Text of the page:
How to Become a Deckhand

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Ships and other large water vessels require a variety of workers for effective operation. Deckhands are trained workers that perform a variety of operations to make sure vessels are running properly.

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Hey, I'm Joshua T. Osborne

In 2015, I said goodbye to 16-hour days and hauling boxes up and down stairs for a living (I was a mover). I became a full-time entrepreneur, and I made my money by helping business owners make money.

They had a need, and because of Virtual Tool Booths., I could fill it. Through the methods taught by my all-time favorite course and mentor, I created a 6-figure business in roughly 6 months. I could retire today (at 37) and never have to worry about money ever again.

Because of Virtual Tool Booths., I was able to quit my job, work online with flexible hours, and move to the mountains (Colorado Springs if you’re wondering)...all while helping real people improve their businesses, incomes, and lives!

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What does a deckhand do?

Deckhands are responsible for the effective operation of vessels, deck equipment, and non-engineering areas. They stand watch and look out for obstructions and other vessels along the pathway of their vessel. They also assist in the steering of the ship, measuring the depth of the water, and operating and maintaining a variety of deck equipment including anchors, lifeboats, and cargo-handling equipment. Deckhands are often responsible for performing tasks to ensure the safety and security of the ship. They also perform routine maintenance tasks such as painting and cleaning decks, repairing lines, and repairing rusty areas.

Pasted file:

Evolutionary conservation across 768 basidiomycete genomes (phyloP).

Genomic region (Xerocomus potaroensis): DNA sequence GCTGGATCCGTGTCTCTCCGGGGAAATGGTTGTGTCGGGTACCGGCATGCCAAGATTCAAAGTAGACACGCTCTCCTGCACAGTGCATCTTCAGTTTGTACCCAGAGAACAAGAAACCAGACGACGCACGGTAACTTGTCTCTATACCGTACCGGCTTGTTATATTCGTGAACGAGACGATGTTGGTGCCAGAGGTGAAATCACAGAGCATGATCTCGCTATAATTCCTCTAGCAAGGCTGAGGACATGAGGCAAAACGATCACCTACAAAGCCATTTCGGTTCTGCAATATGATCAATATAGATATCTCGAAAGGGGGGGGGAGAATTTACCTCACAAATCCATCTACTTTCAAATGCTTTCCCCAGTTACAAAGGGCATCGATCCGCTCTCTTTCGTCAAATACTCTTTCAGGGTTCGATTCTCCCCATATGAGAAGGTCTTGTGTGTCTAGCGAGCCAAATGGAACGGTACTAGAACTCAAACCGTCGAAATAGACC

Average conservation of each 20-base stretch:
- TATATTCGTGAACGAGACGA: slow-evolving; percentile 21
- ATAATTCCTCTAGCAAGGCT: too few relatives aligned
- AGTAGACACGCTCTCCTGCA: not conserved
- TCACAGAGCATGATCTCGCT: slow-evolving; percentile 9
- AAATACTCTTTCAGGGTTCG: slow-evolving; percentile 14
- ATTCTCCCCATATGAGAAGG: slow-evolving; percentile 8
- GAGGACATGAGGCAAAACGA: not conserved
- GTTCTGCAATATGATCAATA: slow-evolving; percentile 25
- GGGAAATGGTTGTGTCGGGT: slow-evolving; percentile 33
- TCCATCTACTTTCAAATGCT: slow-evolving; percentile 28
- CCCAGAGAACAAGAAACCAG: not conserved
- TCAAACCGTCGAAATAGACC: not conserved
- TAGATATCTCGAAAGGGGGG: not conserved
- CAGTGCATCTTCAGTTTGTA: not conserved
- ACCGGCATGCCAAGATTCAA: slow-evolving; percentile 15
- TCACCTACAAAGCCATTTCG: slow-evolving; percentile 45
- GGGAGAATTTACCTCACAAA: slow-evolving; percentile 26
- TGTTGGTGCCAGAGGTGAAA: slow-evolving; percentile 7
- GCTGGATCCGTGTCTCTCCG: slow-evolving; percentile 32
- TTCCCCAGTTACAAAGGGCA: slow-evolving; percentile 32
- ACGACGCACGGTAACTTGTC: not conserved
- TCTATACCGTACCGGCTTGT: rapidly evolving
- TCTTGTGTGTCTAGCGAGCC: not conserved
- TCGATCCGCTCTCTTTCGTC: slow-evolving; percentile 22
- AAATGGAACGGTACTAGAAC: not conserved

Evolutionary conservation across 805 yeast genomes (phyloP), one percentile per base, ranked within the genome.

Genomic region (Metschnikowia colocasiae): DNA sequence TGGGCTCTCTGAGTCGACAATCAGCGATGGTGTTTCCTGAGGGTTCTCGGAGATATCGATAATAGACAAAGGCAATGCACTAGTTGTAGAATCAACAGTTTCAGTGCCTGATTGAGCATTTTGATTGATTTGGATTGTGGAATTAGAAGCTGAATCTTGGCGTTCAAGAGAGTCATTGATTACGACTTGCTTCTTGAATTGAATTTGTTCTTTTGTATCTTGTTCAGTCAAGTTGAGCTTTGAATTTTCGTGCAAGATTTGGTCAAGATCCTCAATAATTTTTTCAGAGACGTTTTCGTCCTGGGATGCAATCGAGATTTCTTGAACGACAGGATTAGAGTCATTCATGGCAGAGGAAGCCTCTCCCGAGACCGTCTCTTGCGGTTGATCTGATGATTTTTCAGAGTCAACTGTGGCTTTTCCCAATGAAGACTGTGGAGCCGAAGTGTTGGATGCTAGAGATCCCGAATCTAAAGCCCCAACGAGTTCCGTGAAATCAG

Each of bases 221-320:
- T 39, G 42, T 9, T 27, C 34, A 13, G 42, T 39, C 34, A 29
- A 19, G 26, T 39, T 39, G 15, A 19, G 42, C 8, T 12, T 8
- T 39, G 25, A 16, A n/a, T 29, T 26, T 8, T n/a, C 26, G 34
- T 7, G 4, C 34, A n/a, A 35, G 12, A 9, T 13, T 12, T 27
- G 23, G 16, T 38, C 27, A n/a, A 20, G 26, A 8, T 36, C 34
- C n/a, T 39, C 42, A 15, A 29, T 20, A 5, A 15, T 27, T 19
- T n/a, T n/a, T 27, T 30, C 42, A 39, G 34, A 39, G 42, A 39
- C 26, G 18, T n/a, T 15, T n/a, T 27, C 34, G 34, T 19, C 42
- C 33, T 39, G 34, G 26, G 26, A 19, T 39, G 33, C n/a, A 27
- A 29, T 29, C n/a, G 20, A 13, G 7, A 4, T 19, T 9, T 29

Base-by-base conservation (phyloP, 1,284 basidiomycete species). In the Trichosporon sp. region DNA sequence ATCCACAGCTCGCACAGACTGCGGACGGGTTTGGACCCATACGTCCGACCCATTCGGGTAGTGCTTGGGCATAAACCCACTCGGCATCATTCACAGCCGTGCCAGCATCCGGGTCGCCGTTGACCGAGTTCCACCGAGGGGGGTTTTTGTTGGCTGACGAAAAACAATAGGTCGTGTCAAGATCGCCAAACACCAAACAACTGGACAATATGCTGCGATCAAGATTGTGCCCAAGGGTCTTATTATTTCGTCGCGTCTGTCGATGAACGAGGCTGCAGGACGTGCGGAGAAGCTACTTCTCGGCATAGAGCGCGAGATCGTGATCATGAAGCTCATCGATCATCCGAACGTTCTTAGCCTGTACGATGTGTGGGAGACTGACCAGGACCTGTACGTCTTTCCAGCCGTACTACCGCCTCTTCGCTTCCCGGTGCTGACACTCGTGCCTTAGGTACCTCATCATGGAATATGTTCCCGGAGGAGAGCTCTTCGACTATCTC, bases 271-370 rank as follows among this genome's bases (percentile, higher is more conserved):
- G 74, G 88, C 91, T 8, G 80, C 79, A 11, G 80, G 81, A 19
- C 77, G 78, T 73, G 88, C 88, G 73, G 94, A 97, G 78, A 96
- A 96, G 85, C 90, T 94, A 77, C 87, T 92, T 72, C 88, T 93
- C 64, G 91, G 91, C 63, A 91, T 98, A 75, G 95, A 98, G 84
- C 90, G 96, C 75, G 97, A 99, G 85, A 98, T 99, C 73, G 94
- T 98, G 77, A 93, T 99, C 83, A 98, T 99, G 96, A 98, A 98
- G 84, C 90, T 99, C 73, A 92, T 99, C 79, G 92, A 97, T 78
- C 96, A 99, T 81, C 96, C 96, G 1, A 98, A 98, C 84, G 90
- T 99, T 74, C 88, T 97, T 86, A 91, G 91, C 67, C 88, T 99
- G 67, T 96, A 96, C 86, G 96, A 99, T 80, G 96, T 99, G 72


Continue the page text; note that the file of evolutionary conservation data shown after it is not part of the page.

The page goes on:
What kind of training does a deckhand need?

Deckhands must have at least a high school diploma, but most employers prefer applicants with formal training. Many aspiring deckhands complete training through labor union or industry schools. Union training programs typically include classroom training that lasts for 12 weeks and 3 months of practical experience on a vessel. It may also include training in a specific area such as engine, deck, or steward. Most employers provide new deckhands with on the job training that includes firefighting and first aid instruction. On the job training can last up to 3 months. Deckhands that work on U.S. ships that weight over 100 tons must obtain the Merchant Mariner’s Document (MMD) or Z-Card that is issued by the United States Coast Guard. Deckhands complete additional training and continuing education as needed throughout their careers.

What are the prospects for a career as a deckhand?

Employment of deckhands is expected to grow about as fast as average for all professions, increasing 12% from 2008 to 2018 (1). The growth of the shipping industry and increase in tourism will drive job growth.

Job prospects are expected to be excellent especially for deckhands with extensive experience. Many job openings will arise from the need to replace deckhands that retire, transfer, or leave the occupation for other reasons.

How much do deckhands make?

As of March 2010, deckhands with 1 to 4 years experience earn average annual salaries between $27,978 and $41,542. Those with 5 to 9 years experience earn average annual salaries between $29,593 and $60,000 (2).

A career as a deckhand is a great choice for people with a strong interest in carrying out a variety of tasks to handle the everyday operation of vessels. Deckhands must have a solid understanding of the operation of a variety of vessels. Physical stamina, detail orientation, manual dexterity, and good problem solving skills are necessary characteristics. Deckhands must have good communication and the ability to work as part of a team. They must be able to handle being away from home for long periods of time and effectively deal with hazardous conditions.

Joshua T Osborne

Founder/CEO – Mr. & Mrs. Leads

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